Saturday, 8 August 2020

25 Facts About Hamsters


You probably did not know these 25 Hamster Facts. After watching this, you will know.

Hamsters are rodents (order Rodentia) belonging to the subfamily Cricetinae, which contains 19 species classified in 7 genera.

Hamsters have certainly become established as popular small house pets. The best-known species of hamster is the golden or Syrian hamster (Mesocricetus auratus), which is the type most commonly kept as pets. Other hamster species commonly kept as pets are the 3 species of dwarf hamster, Campbell's dwarf hamster (Phodopus campbelli), the winter white dwarf hamster (Phodopus sungorus) and the Roborovski hamster (Phodopus roborovskii).

Hamsters are more crepuscular (appearing or active in twilight) than nocturnal. In the wild, hamsters remain underground during the day to avoid being caught by predators. Hamsters feed primarily on seeds, fruits, and vegetation, and will occasionally eat burrowing insects. Physically, they are stout-bodied with distinguishing features that include elongated cheek pouches extending to their shoulders, which they use to carry food back to their burrows. Hamsters also have a short tail and fur-covered feet.

"Hamsters are near-sighted" - now that's interesting. I thought my hamster was staring at me from a far distance, but I might have been wrong. Hamsters, with their large protruding eyes, are nearsighted.

Hamsters have good hearing. The hamster compensates for its nearsightedness with a heightened sense of hearing. They are able to hear a wide range of sounds, including even ultrasonic frequencies, which amazingly allow them to communicate without other animals hearing them.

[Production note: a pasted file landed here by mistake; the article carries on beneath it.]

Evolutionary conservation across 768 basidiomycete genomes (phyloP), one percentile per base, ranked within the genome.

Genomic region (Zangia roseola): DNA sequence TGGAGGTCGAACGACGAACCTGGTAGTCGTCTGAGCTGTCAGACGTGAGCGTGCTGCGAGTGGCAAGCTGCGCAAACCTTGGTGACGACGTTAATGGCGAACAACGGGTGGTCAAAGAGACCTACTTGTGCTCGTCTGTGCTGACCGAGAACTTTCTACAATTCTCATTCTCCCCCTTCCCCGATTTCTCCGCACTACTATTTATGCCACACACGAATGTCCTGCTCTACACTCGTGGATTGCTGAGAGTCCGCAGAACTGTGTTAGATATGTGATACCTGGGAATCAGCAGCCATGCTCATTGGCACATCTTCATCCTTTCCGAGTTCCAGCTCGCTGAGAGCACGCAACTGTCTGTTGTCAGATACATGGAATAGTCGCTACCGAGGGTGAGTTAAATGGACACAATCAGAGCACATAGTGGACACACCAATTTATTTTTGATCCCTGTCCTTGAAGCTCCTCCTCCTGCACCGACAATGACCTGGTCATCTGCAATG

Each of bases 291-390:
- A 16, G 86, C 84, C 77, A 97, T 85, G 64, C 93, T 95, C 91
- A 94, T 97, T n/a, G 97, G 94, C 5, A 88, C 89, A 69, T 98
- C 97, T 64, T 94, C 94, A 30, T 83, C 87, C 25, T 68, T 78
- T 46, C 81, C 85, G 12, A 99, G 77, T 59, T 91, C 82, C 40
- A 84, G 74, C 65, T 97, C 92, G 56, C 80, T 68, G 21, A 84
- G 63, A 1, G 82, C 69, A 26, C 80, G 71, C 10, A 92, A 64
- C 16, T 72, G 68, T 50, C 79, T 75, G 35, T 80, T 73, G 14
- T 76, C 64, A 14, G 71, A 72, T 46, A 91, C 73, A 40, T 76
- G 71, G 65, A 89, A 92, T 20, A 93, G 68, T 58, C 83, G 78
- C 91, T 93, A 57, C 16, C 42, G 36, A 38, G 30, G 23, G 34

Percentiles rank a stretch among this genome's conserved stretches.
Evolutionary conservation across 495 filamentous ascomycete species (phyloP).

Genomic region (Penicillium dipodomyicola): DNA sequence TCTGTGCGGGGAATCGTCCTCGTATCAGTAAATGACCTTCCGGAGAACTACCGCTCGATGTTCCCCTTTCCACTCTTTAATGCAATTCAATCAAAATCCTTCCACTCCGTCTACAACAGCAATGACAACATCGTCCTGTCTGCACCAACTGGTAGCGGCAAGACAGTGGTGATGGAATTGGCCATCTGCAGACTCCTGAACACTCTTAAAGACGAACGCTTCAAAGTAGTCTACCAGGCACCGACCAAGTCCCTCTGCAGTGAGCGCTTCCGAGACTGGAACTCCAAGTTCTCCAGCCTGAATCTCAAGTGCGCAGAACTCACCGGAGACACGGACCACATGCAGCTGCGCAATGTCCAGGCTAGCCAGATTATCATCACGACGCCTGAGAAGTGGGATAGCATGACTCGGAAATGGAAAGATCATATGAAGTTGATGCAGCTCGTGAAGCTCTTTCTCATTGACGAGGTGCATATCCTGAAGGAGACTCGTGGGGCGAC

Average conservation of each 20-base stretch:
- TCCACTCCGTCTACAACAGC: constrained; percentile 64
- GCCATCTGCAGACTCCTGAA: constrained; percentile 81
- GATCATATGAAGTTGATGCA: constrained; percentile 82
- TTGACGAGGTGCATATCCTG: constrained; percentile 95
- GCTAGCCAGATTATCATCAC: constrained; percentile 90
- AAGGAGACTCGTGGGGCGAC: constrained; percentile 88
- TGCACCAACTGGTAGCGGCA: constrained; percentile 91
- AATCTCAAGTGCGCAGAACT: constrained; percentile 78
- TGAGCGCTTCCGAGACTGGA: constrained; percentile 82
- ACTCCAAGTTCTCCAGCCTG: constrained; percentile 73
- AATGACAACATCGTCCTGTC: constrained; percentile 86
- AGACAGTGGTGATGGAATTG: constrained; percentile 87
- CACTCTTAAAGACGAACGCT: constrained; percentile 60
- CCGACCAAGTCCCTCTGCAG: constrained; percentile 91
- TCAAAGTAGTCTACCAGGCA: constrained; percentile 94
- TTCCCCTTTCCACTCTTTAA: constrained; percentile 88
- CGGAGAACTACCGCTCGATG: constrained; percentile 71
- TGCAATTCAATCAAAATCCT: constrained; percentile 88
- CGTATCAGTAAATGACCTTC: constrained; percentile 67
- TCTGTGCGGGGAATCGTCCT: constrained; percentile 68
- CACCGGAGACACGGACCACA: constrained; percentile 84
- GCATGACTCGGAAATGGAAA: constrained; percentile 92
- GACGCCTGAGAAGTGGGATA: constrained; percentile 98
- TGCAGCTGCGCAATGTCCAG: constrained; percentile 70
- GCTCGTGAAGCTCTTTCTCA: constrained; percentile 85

Some hamsters live in the wild in wild hamster habitats. The first hamsters were discovered in Syria, though they also live in Greece, Romania, Belgium and northern China. In the wild, hamsters like to live in warm, dry areas, like steppes, sand dunes and the edges of deserts.

Something weird: why is it illegal to own a hamster in California? The ban is due to the fear of a new invasive species population. If a hamster was to start populating in California it could quickly breed out of control. They could also harm certain native plants and animals.

Most of the time, pet hamsters will just entertain themselves. Rarely, hamsters may be trying to escape because their cage is too small or for other reasons. Sometimes hamsters will try to gnaw their way out.

Never allow your hamster to run loose around the rooms of your house. Hamsters can crawl through very small spaces. Even in what appears to be a well-sealed room, the hamster could escape and never be seen again, unfortunately.

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